Selected Veterinary Websites

Livestock Breeds of the World: Photos and descriptions of livestock breeds of the world, from cattle to camels.

IVSA Home Page: Home page of the international veterinary student association.

WSU IVSA home page
WHO Veterinary Public Health Program: Issues dealing with global food hygiene and zoonoses.
USDA Animal and Plant Health Inspection Service: Import-Export Directory; Regulations regarding US imports and exports of animals, plants and agricultural products.

Travel Information

CDC: Centers for Disease Control: Includes health information for international travelers.
CIA Fact Book: Information on every country of the world.

WHO: World Health Organization

Monetary exchange rates: A quick conversion table for converting currencies, such as to $. 

IntelliCastCurrent U.S. and world weather.
Languages for Travelers: Hear pronunciations of common words and phrases in more than twenty languages.


Yahoo Newspage: Online full text of world newspapers

Worldwide List of Online Newspapers: More online world newspapers

Electronic Journal Indexes

VETCD, BEASTCD, and CABCD can be found in most veterinary libraries, are invaluable in locating references on international veterinary diseases, services, etc.

Personal contacts

International associations: Join associations, attend meetings where you can meet international colleagues in Email: it’s a fast, cheap, and easy means for communicating with your new international colleagues.

International Organizations Involved in Livestock Production and Animal Health

Food and Agriculture Organization (FAO): Since its inception in 1945, FAO has worked to alleviate poverty and hunger by promoting agricultural development, improved nutrition and the pursuit of food security. Sustainability is the byword in FAO activities in land and water development, plant and animal production, forestry, fisheries, economic and social policy, investment, nutrition, food standards and commodities and trade. 

The AGRIS and Agrovoc databases are now available at this site. Click on Documentation Services and proceed.
Animal Production and Health: The Animal Production and Health Division is entrusted with the promotion of livestock production within the context of sustainable development and improved food security. Its objective is to increase productivity of domestic animals by making better use of available resources. The Division is concerned with the development of animal health and production technologies and with the provision of strategy formulation and policy advice to member countries. It collects and disseminates information on animal health, feed resources, animal genetic resources and livestock production systems. The Division also provides an international forum where governments discuss policies and negotiate international agreements in the area of animal production and health.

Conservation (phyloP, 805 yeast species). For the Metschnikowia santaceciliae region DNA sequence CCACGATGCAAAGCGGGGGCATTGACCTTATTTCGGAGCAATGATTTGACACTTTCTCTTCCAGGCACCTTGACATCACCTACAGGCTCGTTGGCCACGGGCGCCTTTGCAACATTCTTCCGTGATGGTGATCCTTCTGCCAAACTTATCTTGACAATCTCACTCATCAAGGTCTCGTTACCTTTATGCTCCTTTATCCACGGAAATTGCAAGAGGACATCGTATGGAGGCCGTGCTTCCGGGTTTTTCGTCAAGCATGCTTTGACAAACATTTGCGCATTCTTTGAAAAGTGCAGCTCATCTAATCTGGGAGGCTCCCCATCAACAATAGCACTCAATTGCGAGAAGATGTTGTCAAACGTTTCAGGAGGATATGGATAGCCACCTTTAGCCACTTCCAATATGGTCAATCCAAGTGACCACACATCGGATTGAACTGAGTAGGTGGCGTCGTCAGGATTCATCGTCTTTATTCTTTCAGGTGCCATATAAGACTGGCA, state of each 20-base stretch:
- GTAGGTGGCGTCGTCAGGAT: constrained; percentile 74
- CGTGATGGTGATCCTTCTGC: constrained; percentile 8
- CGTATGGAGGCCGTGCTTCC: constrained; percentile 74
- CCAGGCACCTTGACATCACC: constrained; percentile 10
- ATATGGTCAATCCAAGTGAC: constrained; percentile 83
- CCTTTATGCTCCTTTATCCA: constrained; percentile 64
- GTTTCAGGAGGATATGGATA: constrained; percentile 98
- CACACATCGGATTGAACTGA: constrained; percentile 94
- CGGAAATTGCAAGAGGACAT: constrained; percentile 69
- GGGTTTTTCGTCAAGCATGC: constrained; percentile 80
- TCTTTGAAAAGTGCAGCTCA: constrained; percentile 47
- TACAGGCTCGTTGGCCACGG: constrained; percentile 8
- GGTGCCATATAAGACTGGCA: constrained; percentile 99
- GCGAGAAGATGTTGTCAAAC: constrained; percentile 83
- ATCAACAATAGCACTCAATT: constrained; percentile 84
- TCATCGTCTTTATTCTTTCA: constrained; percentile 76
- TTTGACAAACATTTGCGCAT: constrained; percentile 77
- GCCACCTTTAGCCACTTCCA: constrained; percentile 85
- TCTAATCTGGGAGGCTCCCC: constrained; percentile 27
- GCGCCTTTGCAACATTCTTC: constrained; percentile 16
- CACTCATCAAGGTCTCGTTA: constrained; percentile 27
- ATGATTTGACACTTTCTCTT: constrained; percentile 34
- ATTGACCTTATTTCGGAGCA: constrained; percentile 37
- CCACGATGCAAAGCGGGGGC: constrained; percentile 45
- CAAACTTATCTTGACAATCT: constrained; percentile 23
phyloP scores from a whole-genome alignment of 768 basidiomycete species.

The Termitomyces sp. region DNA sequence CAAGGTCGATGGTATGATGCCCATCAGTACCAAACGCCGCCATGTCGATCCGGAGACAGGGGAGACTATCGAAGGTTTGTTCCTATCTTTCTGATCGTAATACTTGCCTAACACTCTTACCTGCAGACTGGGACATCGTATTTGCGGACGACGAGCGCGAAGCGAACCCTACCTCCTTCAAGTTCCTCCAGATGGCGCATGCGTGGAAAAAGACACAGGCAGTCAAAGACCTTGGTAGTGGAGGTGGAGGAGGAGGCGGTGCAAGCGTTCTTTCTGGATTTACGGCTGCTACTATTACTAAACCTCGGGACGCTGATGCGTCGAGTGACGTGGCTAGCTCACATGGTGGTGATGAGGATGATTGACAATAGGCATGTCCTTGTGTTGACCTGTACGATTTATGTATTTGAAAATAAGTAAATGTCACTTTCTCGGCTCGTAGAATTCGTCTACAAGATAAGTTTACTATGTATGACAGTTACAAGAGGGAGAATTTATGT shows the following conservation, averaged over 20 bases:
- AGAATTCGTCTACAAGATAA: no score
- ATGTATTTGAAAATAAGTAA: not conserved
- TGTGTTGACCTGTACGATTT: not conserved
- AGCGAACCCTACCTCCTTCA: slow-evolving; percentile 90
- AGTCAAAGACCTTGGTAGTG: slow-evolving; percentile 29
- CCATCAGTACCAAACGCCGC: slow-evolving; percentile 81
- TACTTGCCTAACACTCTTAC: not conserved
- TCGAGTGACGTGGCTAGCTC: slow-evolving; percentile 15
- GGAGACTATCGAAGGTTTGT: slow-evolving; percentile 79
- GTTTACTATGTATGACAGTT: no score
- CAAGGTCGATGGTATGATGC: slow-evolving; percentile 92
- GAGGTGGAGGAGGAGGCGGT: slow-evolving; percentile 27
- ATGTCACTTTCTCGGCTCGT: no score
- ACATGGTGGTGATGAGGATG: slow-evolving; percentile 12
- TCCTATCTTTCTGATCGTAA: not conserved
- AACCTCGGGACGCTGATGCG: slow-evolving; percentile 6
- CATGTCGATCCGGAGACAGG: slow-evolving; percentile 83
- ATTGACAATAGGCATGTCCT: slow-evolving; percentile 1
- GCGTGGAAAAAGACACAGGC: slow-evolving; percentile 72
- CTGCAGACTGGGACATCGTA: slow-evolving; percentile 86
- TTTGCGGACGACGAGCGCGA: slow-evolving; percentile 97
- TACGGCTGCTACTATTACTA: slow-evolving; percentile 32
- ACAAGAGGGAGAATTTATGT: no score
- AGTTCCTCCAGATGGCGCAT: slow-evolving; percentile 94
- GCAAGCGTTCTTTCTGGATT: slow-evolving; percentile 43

International Fund for Agricultural Development: IFAD was created in response to the appeal made in Resolution XIII of the 1974 World Food Conference for the mobilization of financial resources for agricultural development projects, primarily for the improvement of food production in developing countries. The Fund, a specialized agency of the United Nations, was launched in December 1977 as an international financial institution with the mandate of assisting exclusively the rural poor. The initial resources of the Fund amounted to USD 1.02 billion. The projects and programmes financed by the Fund are geared to enhancing food production systems and to strengthening related policies and institutions within each country's national policy framework as they relate to poor rural people. Specific objectives are food security through increased agricultural production, the improvement of nutritional levels and the incomes of the poorest rural populations, the landless, marginal farmers, pastoralists, fish erfolk, indigenous peoples and, across all groups, poor rural women.
OIE (Office International des Epizooties)
International Livestock Research Institute (ILRI)